When recently preparing a weekend away in one of Europe’s more exotic capital cities, my wife and I found it useful to check out Youtube...

Video: Top 10 essential sights and landmarks in Bordeaux


When recently preparing a weekend away in one of Europe’s more exotic capital cities, my wife and I found it useful to check out Youtube clips to get an idea of what to expect. It then occurred to me that Bordeaux deserved similar treatment, so here is my back-to-basics video guide to the ten essential sights and landmarks to take in during a stay in the city.

Of course, purists will regard this as going against everything the blog stands for, given that the website’s aim is to uncover the little-known sights and stories to be enjoyed in and around Bordeaux, but please forgive me as Invisible Bordeaux strays into Visible Bordeaux for all of four minutes!

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Pictured above is a familiar sight in garden centres and DIY stores throughout France: rows of packs of powder used to produce the bes...

Bouillie Bordelaise: the Médocain fungicide which is kind of blue


Pictured above is a familiar sight in garden centres and DIY stores throughout France: rows of packs of powder used to produce the best-selling fungicide Bouillie Bordelaise, or “Bordeaux Mixture”. As my knowledge of Bouillie Bordelaise was very slim (I knew that it was blue, but that was about all), I decided to investigate!

First things first, what is Bouillie Bordelaise? As so often, Wikipedia was my first port of call: the introductory paragraph states that the fungicide is “a mixture of copper (II) sulfate (CuSO4) and slaked lime (Ca(OH)2) used in vineyards, fruit-farms and gardens to prevent infestations of downy mildew, powdery mildew and other fungi”. The “preventative” aspect is important as the Wikipedia entry adds that “its mode of action is ineffective after a fungus has become established”. In other words, you have to treat the plants before they fall sick.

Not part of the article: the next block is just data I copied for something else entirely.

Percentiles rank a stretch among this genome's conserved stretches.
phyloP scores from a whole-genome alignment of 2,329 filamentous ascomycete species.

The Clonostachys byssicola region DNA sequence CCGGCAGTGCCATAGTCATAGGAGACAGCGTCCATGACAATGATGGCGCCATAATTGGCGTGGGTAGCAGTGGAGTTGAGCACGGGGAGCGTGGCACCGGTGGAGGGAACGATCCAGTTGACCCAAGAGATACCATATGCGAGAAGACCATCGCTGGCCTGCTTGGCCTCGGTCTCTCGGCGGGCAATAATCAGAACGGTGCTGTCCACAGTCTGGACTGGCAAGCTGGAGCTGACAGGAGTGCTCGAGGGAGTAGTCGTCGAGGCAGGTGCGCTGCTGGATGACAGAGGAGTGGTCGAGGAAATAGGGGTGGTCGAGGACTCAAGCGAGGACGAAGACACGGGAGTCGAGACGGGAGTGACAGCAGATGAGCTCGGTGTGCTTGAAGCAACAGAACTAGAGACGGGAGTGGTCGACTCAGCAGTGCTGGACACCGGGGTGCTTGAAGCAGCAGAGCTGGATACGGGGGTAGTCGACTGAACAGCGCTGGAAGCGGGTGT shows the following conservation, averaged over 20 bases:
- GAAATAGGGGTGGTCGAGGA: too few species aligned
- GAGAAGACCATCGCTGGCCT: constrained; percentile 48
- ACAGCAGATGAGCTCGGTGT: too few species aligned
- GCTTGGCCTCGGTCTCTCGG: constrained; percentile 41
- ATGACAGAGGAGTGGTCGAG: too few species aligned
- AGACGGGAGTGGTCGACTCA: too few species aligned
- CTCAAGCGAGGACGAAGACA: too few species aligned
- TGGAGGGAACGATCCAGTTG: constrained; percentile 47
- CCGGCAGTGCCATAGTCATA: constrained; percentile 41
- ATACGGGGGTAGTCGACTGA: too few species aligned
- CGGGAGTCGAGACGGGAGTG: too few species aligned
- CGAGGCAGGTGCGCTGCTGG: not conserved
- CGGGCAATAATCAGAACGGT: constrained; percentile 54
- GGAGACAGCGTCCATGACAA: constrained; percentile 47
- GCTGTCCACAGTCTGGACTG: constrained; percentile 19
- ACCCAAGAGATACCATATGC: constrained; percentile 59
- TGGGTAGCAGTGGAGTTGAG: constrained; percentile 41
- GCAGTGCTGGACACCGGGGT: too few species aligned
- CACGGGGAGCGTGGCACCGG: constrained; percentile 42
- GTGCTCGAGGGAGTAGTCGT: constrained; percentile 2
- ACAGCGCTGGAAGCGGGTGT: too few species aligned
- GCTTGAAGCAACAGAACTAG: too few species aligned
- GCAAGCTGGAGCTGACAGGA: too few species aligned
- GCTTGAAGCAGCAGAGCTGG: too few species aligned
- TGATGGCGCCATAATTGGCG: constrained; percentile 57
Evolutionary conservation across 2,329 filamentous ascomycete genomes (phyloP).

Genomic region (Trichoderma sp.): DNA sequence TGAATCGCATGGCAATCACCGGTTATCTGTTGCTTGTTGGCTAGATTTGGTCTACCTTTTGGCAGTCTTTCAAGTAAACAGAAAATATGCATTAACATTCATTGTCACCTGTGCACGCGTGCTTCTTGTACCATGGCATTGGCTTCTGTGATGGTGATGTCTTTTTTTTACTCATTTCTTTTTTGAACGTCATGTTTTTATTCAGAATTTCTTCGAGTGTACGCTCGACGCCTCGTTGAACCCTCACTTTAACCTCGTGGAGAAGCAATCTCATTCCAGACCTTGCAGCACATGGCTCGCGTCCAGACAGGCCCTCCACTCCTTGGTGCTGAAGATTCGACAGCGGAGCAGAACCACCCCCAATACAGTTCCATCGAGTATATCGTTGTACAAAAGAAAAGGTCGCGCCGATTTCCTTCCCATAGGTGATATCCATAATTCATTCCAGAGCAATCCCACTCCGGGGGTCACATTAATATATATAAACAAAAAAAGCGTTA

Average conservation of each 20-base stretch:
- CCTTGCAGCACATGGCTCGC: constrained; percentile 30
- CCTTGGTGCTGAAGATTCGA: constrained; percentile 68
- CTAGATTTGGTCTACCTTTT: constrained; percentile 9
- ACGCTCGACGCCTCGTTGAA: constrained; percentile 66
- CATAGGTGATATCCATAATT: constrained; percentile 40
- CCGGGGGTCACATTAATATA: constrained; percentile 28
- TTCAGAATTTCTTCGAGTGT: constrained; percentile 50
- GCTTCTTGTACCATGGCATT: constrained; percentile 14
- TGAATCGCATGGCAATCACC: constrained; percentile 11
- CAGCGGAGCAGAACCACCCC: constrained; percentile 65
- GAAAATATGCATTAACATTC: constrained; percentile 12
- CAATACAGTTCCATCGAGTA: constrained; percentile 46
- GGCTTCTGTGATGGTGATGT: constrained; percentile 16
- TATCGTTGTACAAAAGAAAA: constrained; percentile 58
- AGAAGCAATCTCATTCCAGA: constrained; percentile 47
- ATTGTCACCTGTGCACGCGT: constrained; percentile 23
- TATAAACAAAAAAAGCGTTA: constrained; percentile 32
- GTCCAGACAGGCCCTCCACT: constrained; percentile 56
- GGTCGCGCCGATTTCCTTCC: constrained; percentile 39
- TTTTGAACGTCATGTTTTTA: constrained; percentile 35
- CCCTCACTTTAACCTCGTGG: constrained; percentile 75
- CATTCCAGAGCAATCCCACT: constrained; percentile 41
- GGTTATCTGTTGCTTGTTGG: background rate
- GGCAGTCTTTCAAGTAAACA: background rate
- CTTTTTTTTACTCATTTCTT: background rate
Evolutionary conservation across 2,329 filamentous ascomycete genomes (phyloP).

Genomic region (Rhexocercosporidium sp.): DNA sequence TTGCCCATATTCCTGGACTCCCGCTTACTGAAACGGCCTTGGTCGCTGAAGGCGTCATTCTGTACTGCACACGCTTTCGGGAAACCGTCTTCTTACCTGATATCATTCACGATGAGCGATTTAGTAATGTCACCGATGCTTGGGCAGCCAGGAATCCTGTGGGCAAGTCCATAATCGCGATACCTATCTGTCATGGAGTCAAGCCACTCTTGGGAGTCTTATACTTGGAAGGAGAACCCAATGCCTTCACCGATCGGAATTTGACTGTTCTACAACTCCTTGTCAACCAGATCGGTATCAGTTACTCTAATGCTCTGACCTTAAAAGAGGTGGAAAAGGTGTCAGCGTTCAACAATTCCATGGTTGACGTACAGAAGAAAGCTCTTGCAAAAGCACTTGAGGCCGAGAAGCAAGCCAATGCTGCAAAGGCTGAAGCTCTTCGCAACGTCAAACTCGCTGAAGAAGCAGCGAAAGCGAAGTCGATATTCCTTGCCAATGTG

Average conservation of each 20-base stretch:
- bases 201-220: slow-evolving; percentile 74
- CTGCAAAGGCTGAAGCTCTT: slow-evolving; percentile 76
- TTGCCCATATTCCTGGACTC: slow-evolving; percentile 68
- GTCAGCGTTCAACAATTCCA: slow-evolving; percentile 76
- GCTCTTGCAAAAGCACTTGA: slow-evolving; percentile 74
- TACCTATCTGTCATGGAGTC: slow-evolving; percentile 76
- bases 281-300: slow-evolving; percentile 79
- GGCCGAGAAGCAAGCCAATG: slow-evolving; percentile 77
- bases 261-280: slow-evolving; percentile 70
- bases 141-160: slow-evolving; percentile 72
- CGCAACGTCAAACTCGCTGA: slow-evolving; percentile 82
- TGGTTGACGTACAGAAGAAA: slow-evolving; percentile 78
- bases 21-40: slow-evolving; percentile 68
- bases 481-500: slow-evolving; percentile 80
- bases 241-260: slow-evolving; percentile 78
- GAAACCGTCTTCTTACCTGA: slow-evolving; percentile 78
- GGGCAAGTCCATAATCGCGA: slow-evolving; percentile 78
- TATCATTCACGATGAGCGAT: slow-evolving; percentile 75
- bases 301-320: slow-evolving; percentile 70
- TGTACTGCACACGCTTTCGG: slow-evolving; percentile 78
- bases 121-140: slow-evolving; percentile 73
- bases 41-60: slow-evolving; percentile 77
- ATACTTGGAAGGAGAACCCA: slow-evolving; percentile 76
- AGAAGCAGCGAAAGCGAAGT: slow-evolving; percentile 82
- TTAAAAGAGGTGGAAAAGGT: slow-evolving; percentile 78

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The play room in our family home has often been the scene of large and sometimes elaborate temporary installations made out of small pie...

Kapla: the Dutch “gnome planks” from Saint-Louis-de-Montferrand


The play room in our family home has often been the scene of large and sometimes elaborate temporary installations made out of small pieces of wood. Football stadiums, railway bridges, Formula 1 circuits, high-rise buildings… you name it, scale-model replicas have all been produced (and then ceremoniously demolished).

And the raw material used by my children is the wooden building block game, Kapla, manufactured and distributed out of a facility in Saint-Louis-de-Montferrand, 17 kilometres to the north of Bordeaux.

What, then, is Kapla? Kapla is a wooden block construction toy made up of identically-sized and shaped pieces of pinewood, with dimensions in the ratio of 1:3:15 (1 unit high, 3 units wide and 15 units long). The vital statistics of the blocks are in fact 117mm in length, 23.4mm wide and 7.8mm thick. The end-product is sold in boxes of 40, 100, 200, 280 and 1,000 and is available in natural pine colour, as well as a small variety of other colours.

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